We go for dinner at the Texas Roadhouse chain next to the hotel. Something you have to love about the southern US: food is cheap. We have a tasty steak dinner with side dishes and non-alcoholic beverages and excellent although informal service, for ten dollars. I think I pay that much for a box of Chicken McNuggets and a milkshake at home.
We transported some of the customer's equipment and they shipped some by courier. It turns out we're more reliable today, as some of their equipment is missing, so we'll have the weekend off to wait for it to be delivered.
Something else scary I found today is this news article about a pilot suing three flight attendants who refused to accept his decision not to deice. Notice that the Calgary ground crew also filed a report on the aircraft when they observed ice and offered deicing but were turned down. Some US Airways pilots are more heroic than others, it would seem. Great CRM, dude. If I were him I would bring my own coffee to work.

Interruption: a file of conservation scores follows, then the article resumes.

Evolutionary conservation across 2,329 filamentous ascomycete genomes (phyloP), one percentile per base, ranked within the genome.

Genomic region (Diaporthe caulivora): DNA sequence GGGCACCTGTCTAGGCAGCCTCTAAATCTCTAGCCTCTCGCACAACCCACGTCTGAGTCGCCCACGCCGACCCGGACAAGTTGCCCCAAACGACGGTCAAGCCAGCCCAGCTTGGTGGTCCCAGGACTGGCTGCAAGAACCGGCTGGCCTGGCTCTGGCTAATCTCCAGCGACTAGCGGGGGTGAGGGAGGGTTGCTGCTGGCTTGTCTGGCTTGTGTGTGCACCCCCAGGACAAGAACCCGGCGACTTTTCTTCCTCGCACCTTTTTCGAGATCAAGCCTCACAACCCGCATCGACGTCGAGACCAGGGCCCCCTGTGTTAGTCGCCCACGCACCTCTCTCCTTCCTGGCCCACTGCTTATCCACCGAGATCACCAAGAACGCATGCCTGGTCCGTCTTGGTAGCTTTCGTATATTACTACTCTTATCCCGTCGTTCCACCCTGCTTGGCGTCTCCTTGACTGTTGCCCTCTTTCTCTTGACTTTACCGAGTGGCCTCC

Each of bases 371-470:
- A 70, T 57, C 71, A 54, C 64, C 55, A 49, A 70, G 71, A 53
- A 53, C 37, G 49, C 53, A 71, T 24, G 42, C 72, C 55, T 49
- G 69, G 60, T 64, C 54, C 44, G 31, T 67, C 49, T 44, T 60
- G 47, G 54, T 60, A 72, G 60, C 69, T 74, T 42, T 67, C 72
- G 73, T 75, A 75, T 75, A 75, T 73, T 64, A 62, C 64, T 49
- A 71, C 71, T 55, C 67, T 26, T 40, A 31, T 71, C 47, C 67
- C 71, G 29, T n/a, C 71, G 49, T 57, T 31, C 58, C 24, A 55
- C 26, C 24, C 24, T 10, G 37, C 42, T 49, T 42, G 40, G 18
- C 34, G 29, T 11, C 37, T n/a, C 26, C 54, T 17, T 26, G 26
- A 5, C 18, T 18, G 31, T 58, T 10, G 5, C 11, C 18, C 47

Interesting article. This will make me think seriously about never flying that airline.
Interesting! I've always looked forward to a trip to Texas, where I've considered the hospitality and general sense of civility and safety much higher than many (most?) other places I've had to put up with. But I'm anxious to read your observations.
I once had the guy sitting in a window seat next to me in a loaded 767 ask, as the engines were being throttled up for take-off, if the flaps "always have to be down for take-off". I looked out the window, following his finger, and the flaps were fully retracted.